Kent teachers pass resolution calling on school superintendent to resign or be fired

KENT, Wash. -- People in Kent are so frustrated with possible staffing and program cuts at the Kent School District, many braved the cold and the rain to rally outside the superintendent’s office on Wednesday.

The Kent School Board was expected to meet in a closed executive session Wednesday night but that meeting was closed to the public.

But Wednesday night, members of the Kent Education Association -- the teachers union -- voted unanimously for a resolution calling for School District Superintendent Calvin Watts and the district's human resources officer to resign or be fired. (Resolution at bottom of story)

The closed School Board meeting was why moms, dads and students held their own meeting on the street earlier Wednesday to express their concerns over their kids’ futures.

More than a dozen lined the street in front of the Kent School District headquarters demanding the school board reconsider budget cuts that could mean shrinking staff across the district.

“Ultimately it’s the superintendent’s responsibility and it’s the board’s responsibility,” said parent Paulette Hansen.

“That scares me, we should have a plan,” said parent Kymm Calis. “We should have a unified plan.”

It’s been a wild, emotional ride for parents and students in Kent. At first the superintendent warned more than 120 full-time employees would have to be laid off in the 2018-19 school year to save money.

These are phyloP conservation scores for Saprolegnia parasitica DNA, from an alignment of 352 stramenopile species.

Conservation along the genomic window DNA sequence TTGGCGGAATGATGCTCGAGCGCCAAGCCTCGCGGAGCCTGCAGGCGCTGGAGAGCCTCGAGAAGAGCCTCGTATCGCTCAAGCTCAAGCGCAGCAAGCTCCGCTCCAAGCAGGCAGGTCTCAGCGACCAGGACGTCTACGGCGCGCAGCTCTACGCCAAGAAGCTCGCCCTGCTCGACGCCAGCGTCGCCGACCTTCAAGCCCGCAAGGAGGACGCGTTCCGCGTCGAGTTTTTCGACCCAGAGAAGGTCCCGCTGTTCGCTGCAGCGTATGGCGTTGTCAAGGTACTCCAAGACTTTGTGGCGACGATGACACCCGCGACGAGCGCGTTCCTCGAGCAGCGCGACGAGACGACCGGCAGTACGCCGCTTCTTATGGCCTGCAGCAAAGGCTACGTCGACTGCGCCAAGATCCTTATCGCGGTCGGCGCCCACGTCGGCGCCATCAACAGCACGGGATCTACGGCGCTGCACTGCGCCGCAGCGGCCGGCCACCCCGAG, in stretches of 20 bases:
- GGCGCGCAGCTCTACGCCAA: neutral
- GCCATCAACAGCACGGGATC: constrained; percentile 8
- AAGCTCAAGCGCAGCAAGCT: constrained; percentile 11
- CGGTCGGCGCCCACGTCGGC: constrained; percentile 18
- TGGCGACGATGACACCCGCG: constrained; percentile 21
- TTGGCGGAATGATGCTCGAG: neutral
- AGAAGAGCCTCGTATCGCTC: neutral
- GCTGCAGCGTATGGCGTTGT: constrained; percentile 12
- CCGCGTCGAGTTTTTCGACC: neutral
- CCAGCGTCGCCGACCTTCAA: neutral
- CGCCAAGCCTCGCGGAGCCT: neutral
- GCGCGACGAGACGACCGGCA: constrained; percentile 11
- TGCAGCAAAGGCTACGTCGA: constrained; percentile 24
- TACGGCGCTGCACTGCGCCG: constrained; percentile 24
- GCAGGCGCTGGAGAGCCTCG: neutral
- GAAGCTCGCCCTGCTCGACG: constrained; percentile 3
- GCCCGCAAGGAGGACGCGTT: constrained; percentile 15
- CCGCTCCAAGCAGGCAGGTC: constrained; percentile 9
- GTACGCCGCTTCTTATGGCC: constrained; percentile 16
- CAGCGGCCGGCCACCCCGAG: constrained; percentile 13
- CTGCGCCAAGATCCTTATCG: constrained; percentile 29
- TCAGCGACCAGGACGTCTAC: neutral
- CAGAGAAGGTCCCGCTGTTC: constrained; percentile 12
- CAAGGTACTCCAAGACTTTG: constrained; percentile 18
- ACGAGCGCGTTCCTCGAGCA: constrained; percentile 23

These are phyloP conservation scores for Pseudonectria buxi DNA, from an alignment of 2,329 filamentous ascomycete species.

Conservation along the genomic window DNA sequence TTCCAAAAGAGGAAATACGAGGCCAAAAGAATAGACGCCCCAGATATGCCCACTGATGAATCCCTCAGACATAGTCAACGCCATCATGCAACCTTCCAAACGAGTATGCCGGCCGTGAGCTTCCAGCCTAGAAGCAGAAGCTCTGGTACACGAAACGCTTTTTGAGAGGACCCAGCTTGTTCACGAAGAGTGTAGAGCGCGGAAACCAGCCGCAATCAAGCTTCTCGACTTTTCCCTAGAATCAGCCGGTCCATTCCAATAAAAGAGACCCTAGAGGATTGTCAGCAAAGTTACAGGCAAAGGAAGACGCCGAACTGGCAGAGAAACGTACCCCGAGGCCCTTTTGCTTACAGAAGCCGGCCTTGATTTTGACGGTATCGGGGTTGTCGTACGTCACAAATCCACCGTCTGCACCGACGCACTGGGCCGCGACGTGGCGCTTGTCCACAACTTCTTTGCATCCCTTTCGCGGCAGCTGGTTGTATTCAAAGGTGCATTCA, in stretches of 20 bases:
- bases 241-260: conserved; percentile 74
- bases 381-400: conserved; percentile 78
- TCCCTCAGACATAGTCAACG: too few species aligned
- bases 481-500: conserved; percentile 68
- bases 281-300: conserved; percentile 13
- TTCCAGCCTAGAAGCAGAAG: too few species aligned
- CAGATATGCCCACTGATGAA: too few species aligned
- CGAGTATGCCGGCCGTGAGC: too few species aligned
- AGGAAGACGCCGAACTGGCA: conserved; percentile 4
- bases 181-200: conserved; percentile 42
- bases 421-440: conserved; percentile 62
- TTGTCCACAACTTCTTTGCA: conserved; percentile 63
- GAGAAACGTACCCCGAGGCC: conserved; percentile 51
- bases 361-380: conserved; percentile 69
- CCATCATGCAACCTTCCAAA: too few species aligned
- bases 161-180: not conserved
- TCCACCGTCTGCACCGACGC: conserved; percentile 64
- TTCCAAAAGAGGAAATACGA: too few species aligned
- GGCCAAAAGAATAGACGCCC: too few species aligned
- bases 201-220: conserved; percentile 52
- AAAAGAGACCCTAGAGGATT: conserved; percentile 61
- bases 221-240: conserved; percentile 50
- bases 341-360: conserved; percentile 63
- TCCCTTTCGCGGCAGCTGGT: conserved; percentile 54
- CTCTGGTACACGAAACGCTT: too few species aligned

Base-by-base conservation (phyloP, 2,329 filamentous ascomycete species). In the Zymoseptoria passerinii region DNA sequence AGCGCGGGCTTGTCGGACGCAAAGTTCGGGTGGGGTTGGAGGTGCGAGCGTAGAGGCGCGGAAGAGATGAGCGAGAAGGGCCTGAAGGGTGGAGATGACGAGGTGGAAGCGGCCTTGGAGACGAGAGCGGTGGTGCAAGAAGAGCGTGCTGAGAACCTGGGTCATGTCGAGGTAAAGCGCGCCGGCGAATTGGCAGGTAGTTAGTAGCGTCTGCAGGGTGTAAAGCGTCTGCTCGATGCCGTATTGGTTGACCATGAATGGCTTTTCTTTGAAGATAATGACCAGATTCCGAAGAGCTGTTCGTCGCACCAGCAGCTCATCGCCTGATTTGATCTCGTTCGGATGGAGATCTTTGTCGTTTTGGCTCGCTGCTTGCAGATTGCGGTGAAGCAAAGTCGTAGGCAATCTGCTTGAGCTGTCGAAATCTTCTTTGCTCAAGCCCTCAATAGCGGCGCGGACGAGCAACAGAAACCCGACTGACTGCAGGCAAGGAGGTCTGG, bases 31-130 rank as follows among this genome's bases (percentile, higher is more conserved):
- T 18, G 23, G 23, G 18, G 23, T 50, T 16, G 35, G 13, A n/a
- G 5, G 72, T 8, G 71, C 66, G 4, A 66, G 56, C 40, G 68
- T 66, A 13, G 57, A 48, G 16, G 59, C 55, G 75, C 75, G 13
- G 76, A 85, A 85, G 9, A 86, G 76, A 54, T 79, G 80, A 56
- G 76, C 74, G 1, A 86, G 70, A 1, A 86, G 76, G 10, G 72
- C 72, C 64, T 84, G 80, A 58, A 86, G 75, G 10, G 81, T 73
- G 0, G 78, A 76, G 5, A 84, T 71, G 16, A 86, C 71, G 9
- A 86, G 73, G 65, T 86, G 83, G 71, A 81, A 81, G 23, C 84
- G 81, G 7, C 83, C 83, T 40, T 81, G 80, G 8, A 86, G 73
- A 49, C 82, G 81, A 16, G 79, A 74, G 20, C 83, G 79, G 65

Then weeks later, after a public outcry, that plan was scrapped after the district said it received more financial clarity from the state. Now the district plans to eliminate 60 positions over time through attrition, by not replacing those who retire or leave the district.

But all of that comes after voters recently passed a pair of levies that funded the school district's technology and infrastructure repair projects.

“The community feels there’s been a bait and switch,” said Hansen.

“The reason I am here is because I believe something is not right,” said Calis, “Something’s fishy.”

Some parents worry programs like music and art could be on the chopping block to help the district make up for what it says is a $21 million budget shortfall through 2020.

The music program is what Kentridge High School freshman Lane Hansen hopes to use to eventually help pay for college.

“I’m starting to pick up the tuba and I’m hoping I can get a scholarship with that, but if they cut the band and music programs I don’t know if I’m going to be able to get a scholarship,” she said.

Some parents are also calling on the superintendent to resign over the financial crunch – but many are asking at least for transparency after weeks of uncertainty.

“We’re the fourth largest district in the state, we should have our stuff together, we should be able to present a united front not only with the community members but all the parents and we’re not seeing that,” said Calis.

Q13 News asked for an interview with Superintendent Calvin Watts about Wednesday’s rally and the possible job cuts those messages were not immediately returned.

Here is the resolution approved Wednesday night by members of the teachers' union.

Resolution of the Kent Education Association

Vote of NO CONFIDENCE in the Leadership of Kent School District

April 4, 2018